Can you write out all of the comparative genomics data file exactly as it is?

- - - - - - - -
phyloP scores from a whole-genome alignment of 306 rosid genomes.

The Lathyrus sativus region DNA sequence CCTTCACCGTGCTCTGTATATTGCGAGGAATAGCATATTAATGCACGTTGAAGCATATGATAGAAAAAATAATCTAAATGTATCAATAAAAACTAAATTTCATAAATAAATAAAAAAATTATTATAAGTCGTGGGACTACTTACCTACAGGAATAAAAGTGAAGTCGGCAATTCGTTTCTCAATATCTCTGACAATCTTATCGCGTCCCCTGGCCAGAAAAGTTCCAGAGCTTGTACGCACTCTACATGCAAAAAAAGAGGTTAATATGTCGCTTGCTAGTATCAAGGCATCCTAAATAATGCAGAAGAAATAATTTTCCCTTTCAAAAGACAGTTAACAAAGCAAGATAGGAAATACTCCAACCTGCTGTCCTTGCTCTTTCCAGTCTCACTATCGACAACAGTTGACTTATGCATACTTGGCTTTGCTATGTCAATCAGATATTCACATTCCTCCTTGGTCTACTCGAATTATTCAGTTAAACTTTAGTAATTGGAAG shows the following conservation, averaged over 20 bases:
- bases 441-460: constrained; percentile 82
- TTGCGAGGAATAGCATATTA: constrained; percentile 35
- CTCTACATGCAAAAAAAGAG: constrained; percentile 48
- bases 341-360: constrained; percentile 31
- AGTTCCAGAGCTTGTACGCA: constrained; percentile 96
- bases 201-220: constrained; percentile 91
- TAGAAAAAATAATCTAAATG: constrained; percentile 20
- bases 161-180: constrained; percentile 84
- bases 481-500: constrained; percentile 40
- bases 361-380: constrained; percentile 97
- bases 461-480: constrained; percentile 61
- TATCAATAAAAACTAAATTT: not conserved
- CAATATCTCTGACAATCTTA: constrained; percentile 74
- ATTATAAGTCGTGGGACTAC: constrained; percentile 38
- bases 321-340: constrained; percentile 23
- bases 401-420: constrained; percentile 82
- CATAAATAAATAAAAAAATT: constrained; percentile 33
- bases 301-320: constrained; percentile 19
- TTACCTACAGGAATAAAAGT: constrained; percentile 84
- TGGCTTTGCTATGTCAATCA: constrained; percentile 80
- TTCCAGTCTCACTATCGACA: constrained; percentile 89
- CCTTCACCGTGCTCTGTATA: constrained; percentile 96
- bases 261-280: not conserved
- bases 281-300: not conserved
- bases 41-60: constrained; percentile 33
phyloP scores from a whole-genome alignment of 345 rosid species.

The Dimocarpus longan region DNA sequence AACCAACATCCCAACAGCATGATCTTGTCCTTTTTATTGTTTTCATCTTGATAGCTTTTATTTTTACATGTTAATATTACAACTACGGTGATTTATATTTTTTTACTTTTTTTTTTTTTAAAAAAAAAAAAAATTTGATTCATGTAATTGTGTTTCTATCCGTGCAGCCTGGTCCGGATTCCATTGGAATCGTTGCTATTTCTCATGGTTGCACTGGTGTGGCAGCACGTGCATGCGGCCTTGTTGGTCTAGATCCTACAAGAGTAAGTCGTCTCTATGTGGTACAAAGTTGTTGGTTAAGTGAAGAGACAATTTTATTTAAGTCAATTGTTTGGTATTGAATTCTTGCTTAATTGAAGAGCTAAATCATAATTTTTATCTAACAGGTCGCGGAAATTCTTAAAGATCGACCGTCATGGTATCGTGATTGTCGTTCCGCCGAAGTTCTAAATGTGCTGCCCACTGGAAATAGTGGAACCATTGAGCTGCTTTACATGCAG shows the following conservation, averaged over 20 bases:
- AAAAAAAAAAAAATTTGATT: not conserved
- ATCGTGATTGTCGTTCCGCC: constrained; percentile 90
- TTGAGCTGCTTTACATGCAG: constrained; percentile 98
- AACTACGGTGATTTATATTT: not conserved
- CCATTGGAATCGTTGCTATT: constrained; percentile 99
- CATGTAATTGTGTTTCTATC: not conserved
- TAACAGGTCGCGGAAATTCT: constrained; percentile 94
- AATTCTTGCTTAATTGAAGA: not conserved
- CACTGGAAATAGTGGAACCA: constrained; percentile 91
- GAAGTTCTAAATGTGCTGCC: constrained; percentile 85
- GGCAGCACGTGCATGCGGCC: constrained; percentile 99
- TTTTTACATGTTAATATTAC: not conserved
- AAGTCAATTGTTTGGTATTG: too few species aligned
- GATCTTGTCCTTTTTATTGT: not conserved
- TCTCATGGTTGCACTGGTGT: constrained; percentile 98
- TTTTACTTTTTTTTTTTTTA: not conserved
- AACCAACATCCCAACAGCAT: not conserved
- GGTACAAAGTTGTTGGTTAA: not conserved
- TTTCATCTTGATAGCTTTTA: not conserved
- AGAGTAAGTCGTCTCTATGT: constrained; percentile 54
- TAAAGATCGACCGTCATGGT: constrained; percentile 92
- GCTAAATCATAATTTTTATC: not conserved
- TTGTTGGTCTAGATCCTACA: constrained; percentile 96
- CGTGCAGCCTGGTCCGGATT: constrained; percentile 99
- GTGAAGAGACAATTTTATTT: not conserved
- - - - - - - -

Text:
phyloP scores from a whole-genome alignment of 306 rosid genomes.

The Lathyrus sativus region DNA sequence CCTTCACCGTGCTCTGTATATTGCGAGGAATAGCATATTAATGCACGTTGAAGCATATGATAGAAAAAATAATCTAAATGTATCAATAAAAACTAAATTTCATAAATAAATAAAAAAATTATTATAAGTCGTGGGACTACTTACCTACAGGAATAAAAGTGAAGTCGGCAATTCGTTTCTCAATATCTCTGACAATCTTATCGCGTCCCCTGGCCAGAAAAGTTCCAGAGCTTGTACGCACTCTACATGCAAAAAAAGAGGTTAATATGTCGCTTGCTAGTATCAAGGCATCCTAAATAATGCAGAAGAAATAATTTTCCCTTTCAAAAGACAGTTAACAAAGCAAGATAGGAAATACTCCAACCTGCTGTCCTTGCTCTTTCCAGTCTCACTATCGACAACAGTTGACTTATGCATACTTGGCTTTGCTATGTCAATCAGATATTCACATTCCTCCTTGGTCTACTCGAATTATTCAGTTAAACTTTAGTAATTGGAAG shows the following conservation, averaged over 20 bases:
- bases 441-460: constrained; percentile 82
- TTGCGAGGAATAGCATATTA: constrained; percentile 35
- CTCTACATGCAAAAAAAGAG: constrained; percentile 48
- bases 341-360: constrained; percentile 31
- AGTTCCAGAGCTTGTACGCA: constrained; percentile 96
- bases 201-220: constrained; percentile 91
- TAGAAAAAATAATCTAAATG: constrained; percentile 20
- bases 161-180: constrained; percentile 84
- bases 481-500: constrained; percentile 40
- bases 361-380: constrained; percentile 97
- bases 461-480: constrained; percentile 61
- TATCAATAAAAACTAAATTT: not conserved
- CAATATCTCTGACAATCTTA: constrained; percentile 74
- ATTATAAGTCGTGGGACTAC: constrained; percentile 38
- bases 321-340: constrained; percentile 23
- bases 401-420: constrained; percentile 82
- CATAAATAAATAAAAAAATT: constrained; percentile 33
- bases 301-320: constrained; percentile 19
- TTACCTACAGGAATAAAAGT: constrained; percentile 84
- TGGCTTTGCTATGTCAATCA: constrained; percentile 80
- TTCCAGTCTCACTATCGACA: constrained; percentile 89
- CCTTCACCGTGCTCTGTATA: constrained; percentile 96
- bases 261-280: not conserved
- bases 281-300: not conserved
- bases 41-60: constrained; percentile 33
phyloP scores from a whole-genome alignment of 345 rosid species.

The Dimocarpus longan region DNA sequence AACCAACATCCCAACAGCATGATCTTGTCCTTTTTATTGTTTTCATCTTGATAGCTTTTATTTTTACATGTTAATATTACAACTACGGTGATTTATATTTTTTTACTTTTTTTTTTTTTAAAAAAAAAAAAAATTTGATTCATGTAATTGTGTTTCTATCCGTGCAGCCTGGTCCGGATTCCATTGGAATCGTTGCTATTTCTCATGGTTGCACTGGTGTGGCAGCACGTGCATGCGGCCTTGTTGGTCTAGATCCTACAAGAGTAAGTCGTCTCTATGTGGTACAAAGTTGTTGGTTAAGTGAAGAGACAATTTTATTTAAGTCAATTGTTTGGTATTGAATTCTTGCTTAATTGAAGAGCTAAATCATAATTTTTATCTAACAGGTCGCGGAAATTCTTAAAGATCGACCGTCATGGTATCGTGATTGTCGTTCCGCCGAAGTTCTAAATGTGCTGCCCACTGGAAATAGTGGAACCATTGAGCTGCTTTACATGCAG shows the following conservation, averaged over 20 bases:
- AAAAAAAAAAAAATTTGATT: not conserved
- ATCGTGATTGTCGTTCCGCC: constrained; percentile 90
- TTGAGCTGCTTTACATGCAG: constrained; percentile 98
- AACTACGGTGATTTATATTT: not conserved
- CCATTGGAATCGTTGCTATT: constrained; percentile 99
- CATGTAATTGTGTTTCTATC: not conserved
- TAACAGGTCGCGGAAATTCT: constrained; percentile 94
- AATTCTTGCTTAATTGAAGA: not conserved
- CACTGGAAATAGTGGAACCA: constrained; percentile 91
- GAAGTTCTAAATGTGCTGCC: constrained; percentile 85
- GGCAGCACGTGCATGCGGCC: constrained; percentile 99
- TTTTTACATGTTAATATTAC: not conserved
- AAGTCAATTGTTTGGTATTG: too few species aligned
- GATCTTGTCCTTTTTATTGT: not conserved
- TCTCATGGTTGCACTGGTGT: constrained; percentile 98
- TTTTACTTTTTTTTTTTTTA: not conserved
- AACCAACATCCCAACAGCAT: not conserved
- GGTACAAAGTTGTTGGTTAA: not conserved
- TTTCATCTTGATAGCTTTTA: not conserved
- AGAGTAAGTCGTCTCTATGT: constrained; percentile 54
- TAAAGATCGACCGTCATGGT: constrained; percentile 92
- GCTAAATCATAATTTTTATC: not conserved
- TTGTTGGTCTAGATCCTACA: constrained; percentile 96
- CGTGCAGCCTGGTCCGGATT: constrained; percentile 99
- GTGAAGAGACAATTTTATTT: not conserved